Revises the training and manpower development program to eliminate the training programs for prosecuting attorneys and State and local criminal justice personnel by the Law Enforcement Assistance Administration. Retains the Federal Bureau of Investigation training of State and local criminal justice personnel and the criminal justice education program.
Permits "construction" under such Act to include renovation, repairs, or remodeling.
Authorizes appropriations in the amount of $170,000,000 for each of fiscal years 1983 and 1984. Authorizes additional appropriations as are necessary to provide emergency enforcement assistance to States.
Eliminates the current authorization of appropriations for the Office of Community Anti-Crime Programs and the requirement that at least 19.15 percent of total appropriations be maintained for juvenile delinquency programs.
Prohibits the reprogramming of funds, including those authorized for civil dispute resolution, previously appropriated for the purposes of criminal justice assistance.
Authorizes a State or local government to apply for emergency Federal law enforcement assistance in the event that a crime problem of serious and epidemic proportions exists.
Requires the Attorney General, in approving or disapproving such application, to consider: (1) the nature and extent of the crime problem; (2) the emergency or extraordinary circumstances; (3) the availability of State and local resources; (4) the cost of increased Federal presence; and (5) the need to avoid unnecessary Federal involvement in local concerns.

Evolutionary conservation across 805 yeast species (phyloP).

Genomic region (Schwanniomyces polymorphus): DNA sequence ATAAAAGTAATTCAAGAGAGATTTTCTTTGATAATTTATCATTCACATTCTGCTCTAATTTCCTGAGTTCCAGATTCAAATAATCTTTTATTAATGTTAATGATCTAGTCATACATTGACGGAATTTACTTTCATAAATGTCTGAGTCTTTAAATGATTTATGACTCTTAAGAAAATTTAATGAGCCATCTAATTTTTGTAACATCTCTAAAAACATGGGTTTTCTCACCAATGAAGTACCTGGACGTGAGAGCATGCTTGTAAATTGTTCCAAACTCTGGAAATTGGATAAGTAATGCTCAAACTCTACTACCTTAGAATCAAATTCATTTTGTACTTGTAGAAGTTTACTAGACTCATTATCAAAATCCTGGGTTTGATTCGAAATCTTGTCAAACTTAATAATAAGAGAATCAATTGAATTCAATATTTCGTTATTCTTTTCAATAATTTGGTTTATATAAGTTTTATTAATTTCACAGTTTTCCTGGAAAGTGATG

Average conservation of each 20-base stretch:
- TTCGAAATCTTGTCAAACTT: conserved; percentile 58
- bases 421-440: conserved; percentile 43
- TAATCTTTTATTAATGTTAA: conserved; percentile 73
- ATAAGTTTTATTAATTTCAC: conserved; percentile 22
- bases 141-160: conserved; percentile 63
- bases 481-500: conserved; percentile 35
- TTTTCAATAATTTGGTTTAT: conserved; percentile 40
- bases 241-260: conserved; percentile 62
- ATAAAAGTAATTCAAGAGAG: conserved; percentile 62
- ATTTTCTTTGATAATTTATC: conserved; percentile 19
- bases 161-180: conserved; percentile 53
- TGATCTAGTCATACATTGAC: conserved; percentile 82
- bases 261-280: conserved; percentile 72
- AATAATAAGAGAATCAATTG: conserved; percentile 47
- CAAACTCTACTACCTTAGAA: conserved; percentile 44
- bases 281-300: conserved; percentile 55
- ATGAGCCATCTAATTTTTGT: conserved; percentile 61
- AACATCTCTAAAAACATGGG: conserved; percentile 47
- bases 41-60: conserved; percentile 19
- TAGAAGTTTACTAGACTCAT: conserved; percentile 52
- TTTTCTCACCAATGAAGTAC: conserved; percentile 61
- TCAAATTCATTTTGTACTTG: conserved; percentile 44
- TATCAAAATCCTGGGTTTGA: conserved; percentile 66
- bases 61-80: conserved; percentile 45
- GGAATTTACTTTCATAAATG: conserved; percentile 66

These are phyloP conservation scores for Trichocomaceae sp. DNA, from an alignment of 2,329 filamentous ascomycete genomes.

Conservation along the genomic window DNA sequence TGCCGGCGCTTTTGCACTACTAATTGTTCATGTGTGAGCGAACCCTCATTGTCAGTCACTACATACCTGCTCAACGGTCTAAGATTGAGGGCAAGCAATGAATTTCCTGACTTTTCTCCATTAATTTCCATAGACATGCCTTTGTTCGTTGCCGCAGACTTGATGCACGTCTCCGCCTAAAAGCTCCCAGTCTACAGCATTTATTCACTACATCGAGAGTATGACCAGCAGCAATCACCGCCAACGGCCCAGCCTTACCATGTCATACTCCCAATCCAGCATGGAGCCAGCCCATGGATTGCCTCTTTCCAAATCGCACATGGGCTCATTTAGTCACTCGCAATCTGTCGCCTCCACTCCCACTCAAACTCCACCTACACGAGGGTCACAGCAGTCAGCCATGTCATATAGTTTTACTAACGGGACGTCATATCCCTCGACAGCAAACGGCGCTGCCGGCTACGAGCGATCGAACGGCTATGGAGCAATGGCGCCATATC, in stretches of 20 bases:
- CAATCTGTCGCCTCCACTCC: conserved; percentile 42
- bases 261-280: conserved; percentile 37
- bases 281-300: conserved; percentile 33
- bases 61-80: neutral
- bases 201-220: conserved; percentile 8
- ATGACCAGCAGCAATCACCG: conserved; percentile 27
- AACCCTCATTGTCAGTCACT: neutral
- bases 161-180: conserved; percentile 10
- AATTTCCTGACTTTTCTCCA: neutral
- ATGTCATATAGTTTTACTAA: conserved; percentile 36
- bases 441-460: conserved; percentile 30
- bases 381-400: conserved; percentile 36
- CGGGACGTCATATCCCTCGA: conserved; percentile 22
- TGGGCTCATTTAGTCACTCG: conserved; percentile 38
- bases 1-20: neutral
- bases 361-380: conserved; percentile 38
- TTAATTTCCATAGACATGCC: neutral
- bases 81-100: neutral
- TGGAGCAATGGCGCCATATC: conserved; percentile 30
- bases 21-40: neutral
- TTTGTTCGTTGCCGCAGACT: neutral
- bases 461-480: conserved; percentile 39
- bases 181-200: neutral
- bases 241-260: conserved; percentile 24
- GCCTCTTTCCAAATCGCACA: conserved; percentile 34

Authorizes appropriations for such purpose.
Title III: Miscellaneous Criminal Justice Improvements - Federal Anti-Tampering Act - Amends the Federal criminal code to make it a Federal offense to maliciously cause or attempt to cause injury or death to any person by tampering with a food, drug, device or cosmetic produced for consumption or use by individuals.
Federal Intelligence Personnel Protection Act - Makes it a Federal crime to attempt to kill any officer or employee of a Federal Intelligence Agency.
Establishes a mandatory sentence of 15 years to life for "armed career criminals."
Applies such penalties to any person with two prior convictions who commits or conspires or attempts to commit a robbery or burglary while he or any other participant in the offense is in possession of a firearm or imitation.
Allows the Federal Government to bring prosecutions under this Act, if consented to or requested by the local prosecuting authorities.
National Narcotics Act of 1982 - Establishes in the executive branch the Office of the Director of National and International Drug Operations and Policy charged with: (1) developing and enforcing Government policy with regard to illegal drugs; (2) directing and coordinating efforts to halt the importation and sale of illegal drugs in the United States; (3) developing funding allocations; (4) coordinating information; and (5) directing the temporary reassignment of Government personnel with regard to U.S. illegal drug policy.
Requires the Director to report annually to Congress on United States policy on illegal drugs.
Authorizes appropriations for FY 1983 and following fiscal years.